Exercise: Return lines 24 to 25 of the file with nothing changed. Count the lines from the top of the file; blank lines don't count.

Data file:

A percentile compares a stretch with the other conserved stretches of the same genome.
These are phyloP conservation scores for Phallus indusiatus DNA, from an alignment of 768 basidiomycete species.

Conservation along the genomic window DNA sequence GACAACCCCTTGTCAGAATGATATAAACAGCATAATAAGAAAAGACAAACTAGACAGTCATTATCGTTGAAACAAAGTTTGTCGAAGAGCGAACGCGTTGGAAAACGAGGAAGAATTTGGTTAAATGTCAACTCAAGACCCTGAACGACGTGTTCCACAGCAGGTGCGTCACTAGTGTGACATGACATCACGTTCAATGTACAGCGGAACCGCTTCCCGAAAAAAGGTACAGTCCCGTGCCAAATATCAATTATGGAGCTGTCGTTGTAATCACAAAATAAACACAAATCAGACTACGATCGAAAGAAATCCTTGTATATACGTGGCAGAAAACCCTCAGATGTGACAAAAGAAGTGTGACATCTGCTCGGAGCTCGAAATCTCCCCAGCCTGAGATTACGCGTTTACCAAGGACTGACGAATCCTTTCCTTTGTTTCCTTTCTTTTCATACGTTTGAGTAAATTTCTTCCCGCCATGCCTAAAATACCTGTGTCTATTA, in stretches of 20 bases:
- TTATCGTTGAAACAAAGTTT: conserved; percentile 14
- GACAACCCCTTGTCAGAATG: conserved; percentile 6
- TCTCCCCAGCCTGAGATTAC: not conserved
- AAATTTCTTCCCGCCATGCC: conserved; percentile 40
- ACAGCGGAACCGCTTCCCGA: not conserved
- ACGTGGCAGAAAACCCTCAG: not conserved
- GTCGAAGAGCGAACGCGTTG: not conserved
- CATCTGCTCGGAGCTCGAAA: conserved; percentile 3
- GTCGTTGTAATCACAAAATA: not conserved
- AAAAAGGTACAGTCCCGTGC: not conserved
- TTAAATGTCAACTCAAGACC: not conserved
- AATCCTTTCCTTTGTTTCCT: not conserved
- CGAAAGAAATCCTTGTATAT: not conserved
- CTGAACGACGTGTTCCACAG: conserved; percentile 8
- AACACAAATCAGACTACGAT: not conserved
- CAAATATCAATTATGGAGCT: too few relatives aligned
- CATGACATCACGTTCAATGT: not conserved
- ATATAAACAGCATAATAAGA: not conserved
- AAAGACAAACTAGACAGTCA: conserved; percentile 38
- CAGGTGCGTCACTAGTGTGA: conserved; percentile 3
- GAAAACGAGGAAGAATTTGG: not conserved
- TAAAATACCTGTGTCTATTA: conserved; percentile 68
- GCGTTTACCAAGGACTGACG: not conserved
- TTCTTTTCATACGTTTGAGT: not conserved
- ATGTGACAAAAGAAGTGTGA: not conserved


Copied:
- GAAAACGAGGAAGAATTTGG: not conserved
- TAAAATACCTGTGTCTATTA: conserved; percentile 68